I have discussed before the greater understanding of brain function being acquired with new technologies like Functional MRIs and other methods of brain mapping. These technologies are giving us a better comprehension than ever before about the why and how of our thoughts, feelings and behaviors and how they can interplay to dramatically affect our mood and well-being including relieving anxiety and depression.

One of the most encouraging aspects of this knowledge is the concept of neuroplasticity. Until the past 50 years or so, it was thought that our brains did not change after infancy and childhood. However, it is now evident that brain changes can take place throughout the life span.

This is particularly heartening for those struggling with anxiety or depression. Research is letting us know that those dealing with anxiety and depression can find long term relief by changing their responses to low mood and negative thinking.

I was first introduced to the concept of neuroplasticity by the neuropsychologist, Rick Hanson in his book Just One Thing: Developing a Buddha Brain One Simple Practice at a Time. He explains the concept that “neurons that fire together wire together”.  That is, neural pathways are created in the brain based on where we focus our attention.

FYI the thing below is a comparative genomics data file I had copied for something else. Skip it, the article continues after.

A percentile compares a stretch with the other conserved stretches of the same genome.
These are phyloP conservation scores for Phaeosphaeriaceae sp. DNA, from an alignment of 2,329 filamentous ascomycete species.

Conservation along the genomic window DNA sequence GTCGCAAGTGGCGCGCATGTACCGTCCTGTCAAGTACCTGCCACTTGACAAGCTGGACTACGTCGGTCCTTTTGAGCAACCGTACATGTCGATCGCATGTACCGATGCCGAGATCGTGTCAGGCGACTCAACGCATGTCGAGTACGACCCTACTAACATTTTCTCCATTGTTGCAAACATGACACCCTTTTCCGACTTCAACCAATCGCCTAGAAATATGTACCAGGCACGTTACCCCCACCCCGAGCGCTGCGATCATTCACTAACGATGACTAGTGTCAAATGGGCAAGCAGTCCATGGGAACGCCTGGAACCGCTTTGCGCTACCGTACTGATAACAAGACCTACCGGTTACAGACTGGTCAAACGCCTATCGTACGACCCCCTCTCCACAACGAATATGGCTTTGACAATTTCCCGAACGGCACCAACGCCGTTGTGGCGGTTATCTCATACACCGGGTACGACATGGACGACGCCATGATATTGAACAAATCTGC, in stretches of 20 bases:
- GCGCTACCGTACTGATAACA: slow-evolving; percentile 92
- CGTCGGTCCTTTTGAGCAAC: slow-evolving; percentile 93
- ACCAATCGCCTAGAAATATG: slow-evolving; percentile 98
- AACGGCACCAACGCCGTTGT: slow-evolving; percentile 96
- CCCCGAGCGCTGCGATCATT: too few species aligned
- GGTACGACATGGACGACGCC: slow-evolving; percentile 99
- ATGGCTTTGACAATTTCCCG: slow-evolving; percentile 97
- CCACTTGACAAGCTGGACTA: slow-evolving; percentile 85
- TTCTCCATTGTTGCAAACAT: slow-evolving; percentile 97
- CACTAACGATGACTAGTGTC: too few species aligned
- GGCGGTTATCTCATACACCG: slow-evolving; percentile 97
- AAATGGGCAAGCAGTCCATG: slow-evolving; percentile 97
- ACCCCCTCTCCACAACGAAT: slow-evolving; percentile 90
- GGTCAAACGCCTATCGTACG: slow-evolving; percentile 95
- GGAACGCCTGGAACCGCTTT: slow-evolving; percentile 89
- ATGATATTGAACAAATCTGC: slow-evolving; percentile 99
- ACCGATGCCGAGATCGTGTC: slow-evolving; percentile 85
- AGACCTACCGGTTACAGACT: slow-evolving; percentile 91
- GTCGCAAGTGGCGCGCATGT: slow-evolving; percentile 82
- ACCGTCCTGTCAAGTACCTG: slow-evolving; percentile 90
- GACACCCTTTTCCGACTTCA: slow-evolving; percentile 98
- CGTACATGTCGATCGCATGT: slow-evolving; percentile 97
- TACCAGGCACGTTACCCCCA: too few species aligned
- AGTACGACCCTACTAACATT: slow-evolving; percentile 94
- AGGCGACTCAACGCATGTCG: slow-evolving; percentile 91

Therefore, if we focus on negative thoughts, feelings or events in our lives, these will reinforce those same negative thoughts, feeling and events and lead us to feel, think and behave in a more negative manner thereby increasing symptoms of anxiety and depression

On the other hand, if we can become aware of our thoughts, feelings and reactions and gently cultivate a greater sense of acceptance, gratitude or well-being, our thoughts, feelings and reactions can become more positive. This can lead to great relief from symptoms of anxiety and depression.

This is not the same as ignoring things that don’t feel good or need to change in our lives. Rather, this is a recognition that thoughts feelings and behaviors are connected and we have control over them.

In coming posts I will be discussing practical ways to rewire your brain that can lead to less discomfort and greater well-being. In the meantime, remember that if you don’t like how things are going right now, you can change them! You can change your brain.